Because the regime's policies have created abject poverty and famine, North Korea's people are more dependent than ever on the Communist party. Every benefit the regime obtains at the negotiating table becomes a favor it can dispense to loyalists and a punishment it can inflict on others. The regime itself is actually better off today than was at the end of the Korean war. It has obtained political recognition, security assurances, and significant economic assistance - even from its former enemies. The assistance it gets from nations it despises includes over $210 million annually from the Clinton administration. It is worthwhile to recall what North Korea has achieved through negotiation: North Korea seized territory during the armistice talks; Built up its military in defiance of the Armistice Agreement; Gained international influence and recognition through acts of terror; Manipulated South Korea's politics while espousing dialogue; Won concessions by denying inspections; And in the current four-party negotiations, Perfected long-range weaponry while pursuing peace talks.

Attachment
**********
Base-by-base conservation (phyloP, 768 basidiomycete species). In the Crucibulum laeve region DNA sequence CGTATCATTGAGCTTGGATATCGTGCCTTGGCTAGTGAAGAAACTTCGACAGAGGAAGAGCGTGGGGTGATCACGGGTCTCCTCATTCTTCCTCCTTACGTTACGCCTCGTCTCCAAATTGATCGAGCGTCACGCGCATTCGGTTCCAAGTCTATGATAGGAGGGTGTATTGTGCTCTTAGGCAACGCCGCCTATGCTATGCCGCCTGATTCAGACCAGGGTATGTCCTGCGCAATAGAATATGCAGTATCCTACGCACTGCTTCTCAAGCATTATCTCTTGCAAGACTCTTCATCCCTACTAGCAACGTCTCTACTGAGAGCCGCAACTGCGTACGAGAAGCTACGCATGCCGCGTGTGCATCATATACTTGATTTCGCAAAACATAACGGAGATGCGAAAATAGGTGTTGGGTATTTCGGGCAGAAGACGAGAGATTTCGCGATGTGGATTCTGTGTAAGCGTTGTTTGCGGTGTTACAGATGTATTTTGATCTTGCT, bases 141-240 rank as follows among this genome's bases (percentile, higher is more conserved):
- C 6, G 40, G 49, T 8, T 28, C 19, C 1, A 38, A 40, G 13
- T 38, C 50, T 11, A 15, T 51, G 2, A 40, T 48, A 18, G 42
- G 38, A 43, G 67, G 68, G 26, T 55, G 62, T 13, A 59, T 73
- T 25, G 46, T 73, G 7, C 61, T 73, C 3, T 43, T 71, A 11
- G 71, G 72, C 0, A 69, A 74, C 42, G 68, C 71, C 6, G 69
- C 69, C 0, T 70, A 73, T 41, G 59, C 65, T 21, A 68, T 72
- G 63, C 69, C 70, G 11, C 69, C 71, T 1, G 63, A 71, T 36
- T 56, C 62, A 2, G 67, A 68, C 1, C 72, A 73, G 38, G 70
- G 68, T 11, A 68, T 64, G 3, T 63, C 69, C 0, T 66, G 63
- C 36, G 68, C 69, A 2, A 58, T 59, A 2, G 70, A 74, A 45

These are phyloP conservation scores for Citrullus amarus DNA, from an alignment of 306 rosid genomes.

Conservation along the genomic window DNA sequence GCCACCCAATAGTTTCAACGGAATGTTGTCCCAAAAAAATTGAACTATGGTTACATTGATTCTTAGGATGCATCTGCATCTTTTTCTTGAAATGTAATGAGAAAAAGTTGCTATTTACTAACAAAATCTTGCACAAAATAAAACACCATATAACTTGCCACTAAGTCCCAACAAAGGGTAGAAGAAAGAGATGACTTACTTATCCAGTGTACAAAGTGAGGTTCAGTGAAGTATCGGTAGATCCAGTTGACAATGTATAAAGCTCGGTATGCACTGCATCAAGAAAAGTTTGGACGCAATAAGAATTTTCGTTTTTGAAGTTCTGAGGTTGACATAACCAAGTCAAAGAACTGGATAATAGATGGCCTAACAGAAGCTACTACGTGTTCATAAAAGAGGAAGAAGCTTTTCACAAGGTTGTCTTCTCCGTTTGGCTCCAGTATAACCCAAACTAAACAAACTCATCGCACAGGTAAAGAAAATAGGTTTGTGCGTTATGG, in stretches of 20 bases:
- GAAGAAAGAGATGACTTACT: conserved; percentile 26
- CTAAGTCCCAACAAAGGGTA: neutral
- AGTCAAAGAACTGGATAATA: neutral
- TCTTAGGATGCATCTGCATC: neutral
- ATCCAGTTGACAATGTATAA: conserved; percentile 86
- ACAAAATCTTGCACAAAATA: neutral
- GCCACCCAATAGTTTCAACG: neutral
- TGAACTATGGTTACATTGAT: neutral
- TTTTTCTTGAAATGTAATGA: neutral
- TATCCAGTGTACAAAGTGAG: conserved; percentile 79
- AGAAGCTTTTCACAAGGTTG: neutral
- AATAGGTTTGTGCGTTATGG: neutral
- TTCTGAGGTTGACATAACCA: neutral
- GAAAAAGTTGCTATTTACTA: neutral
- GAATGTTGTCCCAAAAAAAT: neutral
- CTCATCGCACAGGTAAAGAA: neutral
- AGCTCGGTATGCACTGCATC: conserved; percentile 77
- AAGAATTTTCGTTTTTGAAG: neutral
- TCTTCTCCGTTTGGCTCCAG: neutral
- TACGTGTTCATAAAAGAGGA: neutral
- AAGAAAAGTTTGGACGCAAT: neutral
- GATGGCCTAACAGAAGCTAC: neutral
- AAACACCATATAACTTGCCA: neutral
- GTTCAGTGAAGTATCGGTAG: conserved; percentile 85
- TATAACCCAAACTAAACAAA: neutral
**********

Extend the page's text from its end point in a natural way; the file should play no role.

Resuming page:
Patterns emerge from this history, and North Korea's strategy is intriguingly consistent, well designed, and cleverly implemented. Some people dismiss North Korea's negotiating skill, pointing out it has concluded few treaties of any substance. It must be recognized, however, that North Korea often does not want to bring negotiations to closure. In How Nations Negotiate, Dr. Iklé observed negotiations are not merely a question of reaching an agreement or not reaching an agreement. There are always at least three options at play, and one of the most important is developing the prospects for future bargaining. This is where North Korea excels.